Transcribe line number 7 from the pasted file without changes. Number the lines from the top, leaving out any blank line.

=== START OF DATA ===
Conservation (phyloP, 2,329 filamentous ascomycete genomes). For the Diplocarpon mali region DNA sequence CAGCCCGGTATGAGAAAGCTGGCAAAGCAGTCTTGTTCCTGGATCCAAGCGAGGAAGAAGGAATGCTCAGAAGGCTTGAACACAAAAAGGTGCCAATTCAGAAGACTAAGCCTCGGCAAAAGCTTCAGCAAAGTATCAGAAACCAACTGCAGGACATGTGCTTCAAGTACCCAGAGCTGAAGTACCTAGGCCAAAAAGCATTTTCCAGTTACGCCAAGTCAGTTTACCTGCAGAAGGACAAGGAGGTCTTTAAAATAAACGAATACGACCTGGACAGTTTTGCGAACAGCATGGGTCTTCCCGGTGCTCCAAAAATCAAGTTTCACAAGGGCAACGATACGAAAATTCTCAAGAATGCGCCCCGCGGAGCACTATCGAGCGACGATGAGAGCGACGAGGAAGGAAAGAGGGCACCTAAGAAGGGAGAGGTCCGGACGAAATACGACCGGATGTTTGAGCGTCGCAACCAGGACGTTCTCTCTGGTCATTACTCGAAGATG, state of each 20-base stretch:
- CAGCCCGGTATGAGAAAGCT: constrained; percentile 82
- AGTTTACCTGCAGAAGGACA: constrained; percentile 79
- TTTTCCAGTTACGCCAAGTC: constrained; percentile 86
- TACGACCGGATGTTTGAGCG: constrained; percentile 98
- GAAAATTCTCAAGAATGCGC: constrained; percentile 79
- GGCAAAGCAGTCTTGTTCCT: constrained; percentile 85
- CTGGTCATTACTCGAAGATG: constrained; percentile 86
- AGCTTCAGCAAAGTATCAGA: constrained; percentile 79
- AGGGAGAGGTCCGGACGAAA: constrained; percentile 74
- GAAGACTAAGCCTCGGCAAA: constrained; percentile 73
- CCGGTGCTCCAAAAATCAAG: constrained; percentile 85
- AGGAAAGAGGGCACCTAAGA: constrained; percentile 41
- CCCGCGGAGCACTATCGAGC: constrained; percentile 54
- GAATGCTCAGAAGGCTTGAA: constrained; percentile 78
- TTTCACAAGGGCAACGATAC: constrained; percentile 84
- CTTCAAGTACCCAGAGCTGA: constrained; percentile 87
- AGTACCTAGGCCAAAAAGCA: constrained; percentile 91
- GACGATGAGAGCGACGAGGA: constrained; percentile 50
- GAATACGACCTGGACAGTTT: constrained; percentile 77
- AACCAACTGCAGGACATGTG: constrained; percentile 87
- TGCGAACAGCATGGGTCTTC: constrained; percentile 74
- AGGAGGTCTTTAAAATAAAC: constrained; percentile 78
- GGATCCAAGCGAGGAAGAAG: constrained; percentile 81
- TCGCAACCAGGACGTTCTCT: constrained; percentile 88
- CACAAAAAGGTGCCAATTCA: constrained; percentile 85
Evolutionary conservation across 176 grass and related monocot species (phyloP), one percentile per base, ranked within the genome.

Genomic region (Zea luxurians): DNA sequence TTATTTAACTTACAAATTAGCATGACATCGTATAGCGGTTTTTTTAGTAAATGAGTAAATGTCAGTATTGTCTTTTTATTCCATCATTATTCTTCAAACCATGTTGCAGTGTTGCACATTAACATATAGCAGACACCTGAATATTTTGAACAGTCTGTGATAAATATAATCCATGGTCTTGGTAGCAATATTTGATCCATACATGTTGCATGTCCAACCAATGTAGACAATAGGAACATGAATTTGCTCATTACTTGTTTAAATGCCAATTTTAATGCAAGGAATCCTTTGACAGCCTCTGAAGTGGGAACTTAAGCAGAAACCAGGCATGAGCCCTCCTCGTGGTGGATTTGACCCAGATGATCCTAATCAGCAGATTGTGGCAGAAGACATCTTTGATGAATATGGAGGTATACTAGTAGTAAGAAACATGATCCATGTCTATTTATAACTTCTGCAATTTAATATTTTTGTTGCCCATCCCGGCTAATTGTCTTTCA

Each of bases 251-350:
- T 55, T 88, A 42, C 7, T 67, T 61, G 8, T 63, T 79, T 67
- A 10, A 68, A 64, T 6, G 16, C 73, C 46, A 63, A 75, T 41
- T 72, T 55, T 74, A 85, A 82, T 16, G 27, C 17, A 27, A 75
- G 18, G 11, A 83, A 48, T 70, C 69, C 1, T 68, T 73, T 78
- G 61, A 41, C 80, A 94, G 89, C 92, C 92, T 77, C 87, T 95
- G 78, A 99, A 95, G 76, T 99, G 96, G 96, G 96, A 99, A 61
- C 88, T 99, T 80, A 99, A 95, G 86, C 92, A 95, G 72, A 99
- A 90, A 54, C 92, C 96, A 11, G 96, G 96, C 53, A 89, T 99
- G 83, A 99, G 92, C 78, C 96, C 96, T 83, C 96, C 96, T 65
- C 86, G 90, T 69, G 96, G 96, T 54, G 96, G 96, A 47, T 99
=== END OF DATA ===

- GGCAAAGCAGTCTTGTTCCT: constrained; percentile 85